In the ‘60s a Czech dairy farmer was asked the difference between socialism and communism. That’s easy the farmer answered. When the socialists are in power they take the milk, when the communists are in power they take the cows. That farmer in cold-war Czechoslovakia would recognize Pennsylvania today as the state’s 10,000 dairy farmers are looking like a herd headed for slaughter.
Dairying is Pennsylvania’s number one farm business and while all farming is a grind, dairy farmers have a much harder row to hoe than their cattle or crop-producing colleagues. Dairy farming is a 365 day a year job managing more than 600,000 cows in the state. Pennsylvania’s cows produce over 42 million gallons of milk a day, the fourth largest production in the nation yet the state’s dairy farmers profits are as dry as a lot of their wells this parched summer of ‘99. In fact that Czech farmer might have been better off than Pennsylvania’s, the communists at least took the work off his hands.
In the midst of the great Depression the state decided that milk prices needed to be temporarily regulated and created the Milk Marketing Board. Sixty five years later this bureaucracy still sets the price of milk in the state. On April 1 when Pennsylvania’s milk regulators lowered milk prices by 21% the state’s dairy farmers were left holding their feed bags and little else.
Enter the Pennsylvania General Assembly. For two years the House had debated allowing the dairy industry to enter the Northeast Interstate Dairy Compact (NIDC). Formed by Congress in `96 with six New England states the compact sets a floor price on milk sold in stores. The compact’s price can be higher than what the other bureaucracies set so that the farmers can at least meet production costs. While that might be fairer than the Federal price setting system that bases the price of Pennsylvania milk on the price of Wisconsin cheese the NIDC compact will probably offer about as much relief as a thunder shower after a long drought. However lost in this unforgiving regulatory desert any drop of water is welcome and while many of the Commonwealth’s dairy farmers have their doubts they will now have their prices set by the NIDC.
Until a developer comes along. The average 159-acre dairy farm in the state is worth $2,400 an acre. Put a dozen townhouses on an acre instead of a dozen cows and the family farm is worth $3.8 million. In real working terms for dairy farmers its a little over 1300 years of production receipts for a cow. Letting the farmer forget about the joys of providing 30 gallons of water, 20 pounds of grain and 35 pounds of hay every day for each cow they own. Especially when at the end of that long day the reward is three government agencies and a non-representative multi-state bureaucracy setting prices so that they can just meet production costs. If that’s farm preservation policy the cows better be able to jump over the moon faster than the developers’ bulldozers that will surely be coming at them.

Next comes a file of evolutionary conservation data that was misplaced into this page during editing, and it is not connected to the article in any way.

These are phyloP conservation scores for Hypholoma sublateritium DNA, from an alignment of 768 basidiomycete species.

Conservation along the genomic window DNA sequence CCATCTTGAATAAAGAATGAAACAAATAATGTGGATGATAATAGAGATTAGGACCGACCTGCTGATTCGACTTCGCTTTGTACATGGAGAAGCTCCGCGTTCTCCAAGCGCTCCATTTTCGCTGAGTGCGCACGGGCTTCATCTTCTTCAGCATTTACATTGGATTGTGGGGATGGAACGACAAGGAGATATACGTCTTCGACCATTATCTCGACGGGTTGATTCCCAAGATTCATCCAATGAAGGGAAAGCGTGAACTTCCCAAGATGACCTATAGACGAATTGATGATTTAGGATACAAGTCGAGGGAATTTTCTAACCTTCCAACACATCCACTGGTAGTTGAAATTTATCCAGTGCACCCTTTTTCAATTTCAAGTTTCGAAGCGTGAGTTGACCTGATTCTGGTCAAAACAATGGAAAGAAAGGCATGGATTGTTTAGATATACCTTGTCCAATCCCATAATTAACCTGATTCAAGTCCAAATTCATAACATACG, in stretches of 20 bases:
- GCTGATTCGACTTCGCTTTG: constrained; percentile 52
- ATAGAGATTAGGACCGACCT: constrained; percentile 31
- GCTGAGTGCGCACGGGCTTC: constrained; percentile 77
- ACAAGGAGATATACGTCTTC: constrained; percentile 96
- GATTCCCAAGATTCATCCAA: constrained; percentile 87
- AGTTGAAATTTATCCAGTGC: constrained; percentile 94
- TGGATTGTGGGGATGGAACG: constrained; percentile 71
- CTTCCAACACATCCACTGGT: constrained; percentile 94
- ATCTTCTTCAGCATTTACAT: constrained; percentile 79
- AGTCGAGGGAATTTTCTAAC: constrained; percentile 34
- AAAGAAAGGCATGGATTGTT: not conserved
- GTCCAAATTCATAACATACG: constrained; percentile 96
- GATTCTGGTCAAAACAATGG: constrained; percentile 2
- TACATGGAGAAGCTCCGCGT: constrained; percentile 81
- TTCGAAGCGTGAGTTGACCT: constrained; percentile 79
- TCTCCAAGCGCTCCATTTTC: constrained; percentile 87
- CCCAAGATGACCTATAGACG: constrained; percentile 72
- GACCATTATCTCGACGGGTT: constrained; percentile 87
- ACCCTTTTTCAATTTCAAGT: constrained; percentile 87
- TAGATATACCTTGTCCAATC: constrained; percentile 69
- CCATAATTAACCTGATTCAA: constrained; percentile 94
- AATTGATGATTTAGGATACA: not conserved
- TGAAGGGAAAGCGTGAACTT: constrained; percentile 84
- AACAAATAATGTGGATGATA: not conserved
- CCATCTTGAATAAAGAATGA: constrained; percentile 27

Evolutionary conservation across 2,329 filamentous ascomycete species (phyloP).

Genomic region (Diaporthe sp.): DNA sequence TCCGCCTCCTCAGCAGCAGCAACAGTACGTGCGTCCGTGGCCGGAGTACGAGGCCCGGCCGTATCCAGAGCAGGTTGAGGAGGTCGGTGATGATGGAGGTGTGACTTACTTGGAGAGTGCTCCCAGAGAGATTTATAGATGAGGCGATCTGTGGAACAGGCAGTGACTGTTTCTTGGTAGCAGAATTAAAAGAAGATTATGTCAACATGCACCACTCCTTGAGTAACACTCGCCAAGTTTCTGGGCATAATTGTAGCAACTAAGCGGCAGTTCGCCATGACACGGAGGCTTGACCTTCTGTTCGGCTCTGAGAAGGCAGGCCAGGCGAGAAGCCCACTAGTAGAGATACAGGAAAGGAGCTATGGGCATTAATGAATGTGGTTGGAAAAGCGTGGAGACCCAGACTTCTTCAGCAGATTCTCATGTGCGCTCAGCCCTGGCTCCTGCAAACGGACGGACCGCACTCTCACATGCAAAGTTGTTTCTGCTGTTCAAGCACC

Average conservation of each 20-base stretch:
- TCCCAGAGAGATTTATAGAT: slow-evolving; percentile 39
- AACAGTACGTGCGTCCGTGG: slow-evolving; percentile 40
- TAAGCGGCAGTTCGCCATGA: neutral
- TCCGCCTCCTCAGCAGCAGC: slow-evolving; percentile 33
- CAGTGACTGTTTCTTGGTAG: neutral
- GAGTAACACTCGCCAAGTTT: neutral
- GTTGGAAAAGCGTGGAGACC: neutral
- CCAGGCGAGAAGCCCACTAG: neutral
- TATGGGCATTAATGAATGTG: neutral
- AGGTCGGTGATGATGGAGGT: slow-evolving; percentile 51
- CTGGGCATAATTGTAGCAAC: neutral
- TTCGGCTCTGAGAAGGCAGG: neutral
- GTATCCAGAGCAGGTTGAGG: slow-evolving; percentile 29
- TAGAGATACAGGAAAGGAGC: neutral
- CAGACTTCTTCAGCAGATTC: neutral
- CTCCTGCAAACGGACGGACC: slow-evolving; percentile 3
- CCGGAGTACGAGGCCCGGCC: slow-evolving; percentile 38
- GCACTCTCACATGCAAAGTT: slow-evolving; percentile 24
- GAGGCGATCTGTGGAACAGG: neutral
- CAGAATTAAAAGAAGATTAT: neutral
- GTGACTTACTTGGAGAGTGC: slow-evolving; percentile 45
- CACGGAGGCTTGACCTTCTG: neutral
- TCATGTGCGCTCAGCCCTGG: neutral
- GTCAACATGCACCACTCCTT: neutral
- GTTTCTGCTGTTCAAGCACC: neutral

And they are coming. In 1996 more than 1/3 of American farmers were over 65 years old. In March 61% of Pennsylvania farmers responding to a Lincoln Institute of Public Opinion Research survey said business conditions were worse than a year earlier and 2/3 of them thought the worst was yet to come.
As dairy farmers dry up the Pennsylvania treasury is getting milked out of $85 million allegedly to preserve open space for an academic program called Growing Greener. While 70% of farmers told the Lincoln Institute that local zoning control was best for farm preservation the state’s Republican leadership races headlong to create more bureaucracies that would co-opt the local control that farmers rely on.
Another Czech, President Vaclav Havel recently spoke in Philadelphia. Under Havel’s free market leadership the emerging Czech Republic has become central Europe’s economic miracle. Despite the country’s success in his comments the reformer expressed two major fears for its future. The first is the Euro-Dollar. Havel fears a central bank without a constitutional government as its charter setting the value of currency. His other fear is unfettered environmentalism. Europe’s constantly growing Green Party believes all other rights are secondary to its uncompromising environmental agenda.
At the end of 1997 there were 7.1 million acres of farmland in the state, down about 21,000 acres in three years. The largest producing agricultural business – dairy farming – will now have its prices set by an unregulated unrepresentative central bureaucracy that will allow the farmers merely to meet production costs. Meanwhile the general assembly is moving headlong into open space policies like regional zoning and urban growth boundaries that will only squeeze the farmers more. The tail is wagging the cow in Pennsylvania. Some day if we recognize farm preservation as open space preservation, minimize the regulatory interference and reform local tax policy to be fair to farmers there are still 7.1 million acres left in Pennsylvania that are already open and growing green and are aching to be preserved.